Ten years ago, when Marvel Comics withdrew from the Comics Magazine Association of America (CMAA), it seemed likely that this oppressive force of cowardly comstockery was, finally, tottering on its last legs. Several publishers remained as dues-paying members of the CMAA—DC Comics stayed on but only with its kids books and a few of the DC Universe titles—but without the funding to which Marvel’s dues doubtless contributed in a substantial manner, the operation and its enforcement arm, the Comics Code Authority, could scarcely be imagined to have the wherewithal to continue its repressive regime much longer. But it staggered on for another nine years. When Bongo left in 2010, the only major publishers left to finance the program were DC Comics and Archie Comics.
Then as 2011 dawned, DC Comics ceased altogether using the Comics Code Seal of Approval, which has identified its comics as appropriate for all ages for over 50 years. Instead, it launched its own rating system for DCU and Johnny DC titles. As soon as the news came out from DC, Archie Comics, the last remaining CMAA subscriber, announced that it, too, was getting out. According to Newsarama, Archie had made the decision some time ago and hadn’t been submitting its books for approval for “a year or more,” but held off announcing the defection until DC took the plunge. With these two desertions, the CMAA and the odious Comics Code Authority were effectively defunct. Without members, the Authority had no funding and therefore couldn’t function.
Since 1964, the CMAA had been administered by the Kellen Company, a management firm that handles the operations of a number of non-profit trade organizations. The Comics Buyer’s Guide (No. 1677, May 2011) reported that “the last Kellen employee involved with the Code administration and oversight was Holly Muenter Koenig, who, on her own time, continued to look at the comics DC submitted throughout 2010.”
A tantalizing byproduct of the demise of the CMAA was the question, raised a few weeks after Archie’s departure, of what became of the Association’s records, brimming, we are assured by Amy Nyberg (who wrote a 1998 history of the Code, Seal of Approval), with acres of documents—minutes of meetings, correspondence and the like—a veritable trove of the history of the comic book industry under the thumb of the Code. Responding to a question at comicsbeat.com (January 27, 2011), Koenig said all the CMAA archives had been forwarded to DC’s legal department. There, presumably, the matter rests—in boxes in a damp basement somewhere in Manhattan. I haven’t been able to find anything more on the issue since late January.
It is serenely fitting that Archie should be the last publisher to leave the dismal Code room, turning on the light as it left. John Goldwater, one of the trio of founders of MLJ Comics out of which Archie emerged, was, as he himself claimed, “the prime founder” of the CMAA, which invented the Code and enforced it with the Comics Code Authority. Hence, this seems an appropriate moment to consider the dubious record of John Goldwater, the man who claimed to have invented Archie Andrews as well as the CMAA. About the latter there is less dispute than about the former. Let’s see whether his claims can withstand close scrutiny and the conflicting testimony of contradictory witnesses.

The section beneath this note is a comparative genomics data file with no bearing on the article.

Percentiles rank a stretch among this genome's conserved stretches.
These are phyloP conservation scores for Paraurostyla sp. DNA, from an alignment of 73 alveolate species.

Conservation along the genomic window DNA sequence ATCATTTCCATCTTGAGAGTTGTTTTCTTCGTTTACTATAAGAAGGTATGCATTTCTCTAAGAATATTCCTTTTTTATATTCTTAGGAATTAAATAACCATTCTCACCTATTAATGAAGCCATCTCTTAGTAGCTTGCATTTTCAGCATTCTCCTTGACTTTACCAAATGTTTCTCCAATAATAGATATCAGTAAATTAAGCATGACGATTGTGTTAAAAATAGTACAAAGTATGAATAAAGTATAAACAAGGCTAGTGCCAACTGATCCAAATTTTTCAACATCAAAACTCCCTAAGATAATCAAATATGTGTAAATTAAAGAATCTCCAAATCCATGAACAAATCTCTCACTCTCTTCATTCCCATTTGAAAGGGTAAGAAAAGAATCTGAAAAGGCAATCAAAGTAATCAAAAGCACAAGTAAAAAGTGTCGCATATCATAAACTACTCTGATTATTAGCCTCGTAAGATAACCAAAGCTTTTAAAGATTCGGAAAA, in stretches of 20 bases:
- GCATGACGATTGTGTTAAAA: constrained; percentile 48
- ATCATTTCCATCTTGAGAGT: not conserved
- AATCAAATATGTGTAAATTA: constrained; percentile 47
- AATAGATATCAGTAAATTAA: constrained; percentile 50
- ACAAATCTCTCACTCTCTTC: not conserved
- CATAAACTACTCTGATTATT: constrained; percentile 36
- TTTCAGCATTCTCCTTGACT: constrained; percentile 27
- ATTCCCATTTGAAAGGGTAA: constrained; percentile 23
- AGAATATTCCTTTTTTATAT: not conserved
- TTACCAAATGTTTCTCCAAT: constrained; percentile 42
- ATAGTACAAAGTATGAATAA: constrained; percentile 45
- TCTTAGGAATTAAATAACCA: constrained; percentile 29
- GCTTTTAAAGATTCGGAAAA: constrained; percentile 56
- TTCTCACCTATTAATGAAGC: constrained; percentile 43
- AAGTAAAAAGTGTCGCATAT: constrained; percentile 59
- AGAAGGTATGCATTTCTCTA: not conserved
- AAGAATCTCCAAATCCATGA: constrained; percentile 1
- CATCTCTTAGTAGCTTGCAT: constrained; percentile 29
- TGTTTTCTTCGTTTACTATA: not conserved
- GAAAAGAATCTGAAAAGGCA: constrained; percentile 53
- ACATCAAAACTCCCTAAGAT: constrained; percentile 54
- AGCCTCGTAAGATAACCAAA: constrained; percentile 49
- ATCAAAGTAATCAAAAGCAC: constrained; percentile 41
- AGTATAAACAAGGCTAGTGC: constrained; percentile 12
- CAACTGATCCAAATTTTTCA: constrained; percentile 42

In the summer of 2001, I wrote a short biography of Goldwater for Oxford University Press’s online American National Biography. What follows is the freshly-polished and energetically embellished first draft of that essay, vastly longer than the necessarily abridged (to fit word-count limitations) version Oxford has—and liberally furnished with my own opinions about Goldwater’s Archie (opinions more-or-less omitted from the more scholarly, more objective, version at ANB online, omitted for want of the sort of definitive, documentary proof that posturing pedagogy demands before bandying opinionated assertions around, however reasonable and informed those assertions may, upon reflection, be; here, I’m including them; Oxford didn’t allow length enough to substantiated the opinions). But before we get to that, an introductory apostrophe:
Since at the time I approached the Oxford assignment, there appeared to be very little written about the late Goldwater’s life, I thought I could find out more by checking with Archie Comics. I assumed they’d have a complete biography which they’d be eager to get into my hands so it could be perpetuated in Oxford University Press’s magnum opus of the lives of American’s rich and famous. Alas, not so.
When I phoned to ask, I was instructed to make my request in writing. I faxed them the request, and shortly thereafter, I received a phone call from a secretarial personage who informed me that they would not be supplying me with any information about Goldwater. Nothing.